AAC Campers Create Op Art
“I don’t grow up. In me is the small child of my early days…”
– Maurits Cornelis Escher
Most of the time it feels like we live in a very logical world; gravity keeps us grounded (literally), we abide by the laws of physics, and the space in which we exist is clear-cut. In last week’s summer art camp Visual Illusions & Game Arts, we wanted to play with the idea of space as an illusion to see what other dimensions artwork could take us to.
As our guide for this week, we used the work of graphic artist M. C. Escher to help facilitate our exploration of space. Maurits Cornelis Escher is best known for his mind-bending prints, woodcuts, and lithographs.
He explored abstract concepts such as eternity, infinity, and the unfeasible by playing with mathematics to challenge the physical limitations of our world to create what he called “impossible spaces.”
Last week campers here at AAC learned how artists like Escher use optical techniques in their work to create what is known as Op Art. This category of art is usually defined by the artist’s usage of color and shape to create an optical illusion.
AAC instructor Melanie Kehoss took this principle along with Escher’s knack for “impossible spaces” and married them to teach campers to create a series of artworks that emphasize the interactions and intersections between colors, space, line, and shape.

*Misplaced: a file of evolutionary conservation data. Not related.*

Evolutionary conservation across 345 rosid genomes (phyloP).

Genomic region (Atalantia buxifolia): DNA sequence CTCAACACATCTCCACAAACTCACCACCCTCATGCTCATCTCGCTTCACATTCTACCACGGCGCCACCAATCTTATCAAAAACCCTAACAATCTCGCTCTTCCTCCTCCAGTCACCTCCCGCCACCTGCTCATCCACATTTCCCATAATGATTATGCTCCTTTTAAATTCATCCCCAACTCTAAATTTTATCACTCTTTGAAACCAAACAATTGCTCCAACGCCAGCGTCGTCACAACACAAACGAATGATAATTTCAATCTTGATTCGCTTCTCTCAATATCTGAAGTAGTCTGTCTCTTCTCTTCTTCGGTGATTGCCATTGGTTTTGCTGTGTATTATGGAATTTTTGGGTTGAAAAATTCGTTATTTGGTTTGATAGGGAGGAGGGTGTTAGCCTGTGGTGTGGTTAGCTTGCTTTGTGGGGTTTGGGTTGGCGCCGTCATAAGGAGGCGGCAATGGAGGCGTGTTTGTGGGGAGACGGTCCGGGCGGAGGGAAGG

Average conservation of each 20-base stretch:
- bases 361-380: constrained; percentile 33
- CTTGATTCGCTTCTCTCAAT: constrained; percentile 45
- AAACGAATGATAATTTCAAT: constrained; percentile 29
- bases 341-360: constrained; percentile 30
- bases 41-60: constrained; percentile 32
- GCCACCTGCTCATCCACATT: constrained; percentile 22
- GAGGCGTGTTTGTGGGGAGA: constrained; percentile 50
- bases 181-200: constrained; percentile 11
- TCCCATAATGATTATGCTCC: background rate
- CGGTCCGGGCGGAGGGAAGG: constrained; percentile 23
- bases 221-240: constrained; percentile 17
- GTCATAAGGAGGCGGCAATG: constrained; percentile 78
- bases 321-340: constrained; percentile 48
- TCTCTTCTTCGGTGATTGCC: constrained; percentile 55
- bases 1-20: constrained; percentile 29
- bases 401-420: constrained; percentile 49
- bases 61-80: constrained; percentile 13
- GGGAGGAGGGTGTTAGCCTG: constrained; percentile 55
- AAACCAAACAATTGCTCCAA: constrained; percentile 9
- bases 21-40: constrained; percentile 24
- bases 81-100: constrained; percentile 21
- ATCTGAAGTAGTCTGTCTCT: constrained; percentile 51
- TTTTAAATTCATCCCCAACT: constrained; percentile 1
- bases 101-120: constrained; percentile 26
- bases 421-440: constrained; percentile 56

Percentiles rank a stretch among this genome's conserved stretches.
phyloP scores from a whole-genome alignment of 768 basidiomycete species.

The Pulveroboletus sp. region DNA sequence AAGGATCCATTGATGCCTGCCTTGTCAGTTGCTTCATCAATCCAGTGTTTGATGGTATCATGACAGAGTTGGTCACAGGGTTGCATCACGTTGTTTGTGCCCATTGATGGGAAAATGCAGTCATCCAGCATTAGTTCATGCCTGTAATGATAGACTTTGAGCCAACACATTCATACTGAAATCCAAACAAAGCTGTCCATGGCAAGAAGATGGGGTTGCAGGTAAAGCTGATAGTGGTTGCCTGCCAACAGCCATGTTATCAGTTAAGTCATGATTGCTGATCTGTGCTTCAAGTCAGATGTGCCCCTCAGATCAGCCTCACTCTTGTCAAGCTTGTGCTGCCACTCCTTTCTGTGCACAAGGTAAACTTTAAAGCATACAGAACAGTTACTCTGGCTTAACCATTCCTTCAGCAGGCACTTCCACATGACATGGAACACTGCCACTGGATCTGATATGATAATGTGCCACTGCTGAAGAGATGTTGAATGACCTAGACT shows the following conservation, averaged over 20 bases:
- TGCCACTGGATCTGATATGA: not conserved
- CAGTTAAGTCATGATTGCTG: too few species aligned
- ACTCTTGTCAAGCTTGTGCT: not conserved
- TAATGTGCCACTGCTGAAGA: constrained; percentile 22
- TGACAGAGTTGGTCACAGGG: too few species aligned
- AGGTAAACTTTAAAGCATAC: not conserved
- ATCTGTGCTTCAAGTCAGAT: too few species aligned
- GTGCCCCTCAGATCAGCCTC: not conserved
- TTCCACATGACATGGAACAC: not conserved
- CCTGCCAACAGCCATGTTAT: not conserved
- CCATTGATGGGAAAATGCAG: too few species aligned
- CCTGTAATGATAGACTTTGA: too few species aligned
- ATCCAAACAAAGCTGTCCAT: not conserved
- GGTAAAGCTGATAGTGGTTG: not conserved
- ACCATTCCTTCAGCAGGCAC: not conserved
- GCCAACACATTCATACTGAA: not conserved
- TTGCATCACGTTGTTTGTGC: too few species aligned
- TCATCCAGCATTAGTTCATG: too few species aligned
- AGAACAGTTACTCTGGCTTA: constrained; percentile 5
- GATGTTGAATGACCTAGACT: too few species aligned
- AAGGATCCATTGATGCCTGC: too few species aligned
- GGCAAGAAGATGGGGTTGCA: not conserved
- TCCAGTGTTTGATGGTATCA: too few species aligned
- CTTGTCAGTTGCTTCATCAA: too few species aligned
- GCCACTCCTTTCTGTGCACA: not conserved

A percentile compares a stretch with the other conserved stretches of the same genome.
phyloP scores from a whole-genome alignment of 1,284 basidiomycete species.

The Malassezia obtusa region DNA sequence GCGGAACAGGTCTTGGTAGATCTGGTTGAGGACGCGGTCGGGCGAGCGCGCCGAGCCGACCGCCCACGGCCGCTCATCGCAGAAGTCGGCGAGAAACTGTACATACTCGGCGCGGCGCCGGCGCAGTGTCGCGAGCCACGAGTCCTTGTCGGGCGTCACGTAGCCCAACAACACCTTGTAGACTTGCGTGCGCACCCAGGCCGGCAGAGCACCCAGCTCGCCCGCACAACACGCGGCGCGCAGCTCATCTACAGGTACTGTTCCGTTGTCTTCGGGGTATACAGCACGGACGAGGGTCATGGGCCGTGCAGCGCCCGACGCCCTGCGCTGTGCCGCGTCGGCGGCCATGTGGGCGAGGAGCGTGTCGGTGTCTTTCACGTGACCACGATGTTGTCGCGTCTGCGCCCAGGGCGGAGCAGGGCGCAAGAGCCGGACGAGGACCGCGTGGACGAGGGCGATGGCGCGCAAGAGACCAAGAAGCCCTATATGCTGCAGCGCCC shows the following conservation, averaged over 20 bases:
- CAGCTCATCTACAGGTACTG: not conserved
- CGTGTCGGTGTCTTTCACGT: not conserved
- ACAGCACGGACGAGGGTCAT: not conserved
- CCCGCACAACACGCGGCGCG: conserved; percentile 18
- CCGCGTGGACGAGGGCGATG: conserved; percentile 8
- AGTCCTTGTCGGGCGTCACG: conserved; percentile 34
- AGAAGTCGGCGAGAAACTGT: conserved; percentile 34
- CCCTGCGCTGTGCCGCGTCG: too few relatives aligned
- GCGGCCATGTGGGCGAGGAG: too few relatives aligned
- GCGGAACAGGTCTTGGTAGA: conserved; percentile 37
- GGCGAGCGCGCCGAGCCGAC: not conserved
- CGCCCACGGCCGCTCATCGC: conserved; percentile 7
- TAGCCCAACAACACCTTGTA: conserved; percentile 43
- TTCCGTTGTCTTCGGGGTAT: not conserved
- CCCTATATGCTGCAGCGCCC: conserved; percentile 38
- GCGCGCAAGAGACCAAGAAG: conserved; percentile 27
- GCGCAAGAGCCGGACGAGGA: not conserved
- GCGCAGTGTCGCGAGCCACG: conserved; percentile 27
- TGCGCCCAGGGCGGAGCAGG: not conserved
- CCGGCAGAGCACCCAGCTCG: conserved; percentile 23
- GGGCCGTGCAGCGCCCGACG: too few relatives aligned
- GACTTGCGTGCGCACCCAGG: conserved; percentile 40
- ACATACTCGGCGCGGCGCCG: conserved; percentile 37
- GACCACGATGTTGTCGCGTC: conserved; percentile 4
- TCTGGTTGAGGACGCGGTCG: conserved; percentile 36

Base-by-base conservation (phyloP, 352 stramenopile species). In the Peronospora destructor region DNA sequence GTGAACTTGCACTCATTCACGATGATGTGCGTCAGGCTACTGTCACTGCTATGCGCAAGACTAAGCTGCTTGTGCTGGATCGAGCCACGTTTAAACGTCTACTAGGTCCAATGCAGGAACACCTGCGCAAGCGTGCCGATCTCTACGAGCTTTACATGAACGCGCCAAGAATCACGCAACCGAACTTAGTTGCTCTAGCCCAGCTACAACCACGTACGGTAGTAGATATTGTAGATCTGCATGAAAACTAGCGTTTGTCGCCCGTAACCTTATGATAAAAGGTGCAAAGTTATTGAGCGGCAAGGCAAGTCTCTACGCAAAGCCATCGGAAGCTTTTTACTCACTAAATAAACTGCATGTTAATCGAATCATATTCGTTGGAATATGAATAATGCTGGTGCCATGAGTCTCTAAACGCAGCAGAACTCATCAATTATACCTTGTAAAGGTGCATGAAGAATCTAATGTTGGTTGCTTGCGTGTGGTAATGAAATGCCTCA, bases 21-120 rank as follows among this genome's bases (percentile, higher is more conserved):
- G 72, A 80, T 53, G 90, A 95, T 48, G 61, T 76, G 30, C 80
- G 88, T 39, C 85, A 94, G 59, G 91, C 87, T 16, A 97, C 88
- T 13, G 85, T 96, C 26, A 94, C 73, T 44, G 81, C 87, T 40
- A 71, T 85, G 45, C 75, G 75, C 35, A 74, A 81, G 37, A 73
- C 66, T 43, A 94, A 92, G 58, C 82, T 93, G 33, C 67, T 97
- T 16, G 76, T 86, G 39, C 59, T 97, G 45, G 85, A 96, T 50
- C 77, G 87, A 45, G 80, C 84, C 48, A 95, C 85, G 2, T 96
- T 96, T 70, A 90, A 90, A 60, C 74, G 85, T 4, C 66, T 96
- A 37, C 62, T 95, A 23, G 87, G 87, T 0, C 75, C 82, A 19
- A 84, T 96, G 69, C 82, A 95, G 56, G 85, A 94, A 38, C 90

Campers came together to explore the possibilities of puzzles by each creating their own puzzle piece featuring an image on a black background, then fitting the pieces together in different combinations.
We also explored new possibilities in using color and shape to produce Agamographs, an art-making technique that portrays two completely different images depending on the angle from which it is viewed. By the time the week was over, we used our artwork to break into a new dimension of space and illusion. We think M.C. Escher would be proud!
Even though Visual Illusions & Game Arts is over, we still have SIX WEEKS of summer art camps, including camps like PLAY, which focuses on the subject matter of our summer exhibition! Check out the full schedule online.
“At a time when abstract art was ruling the galleries, Escher fooled all of us by exploring such abstract ideas as eternity, infinity, and the impossible in apparently realistic prints that were amazingly well made.” – Micky Piller, curator of Escher in Het Paleis
written by Kaity O’Reilly, AAC Summer Education Intern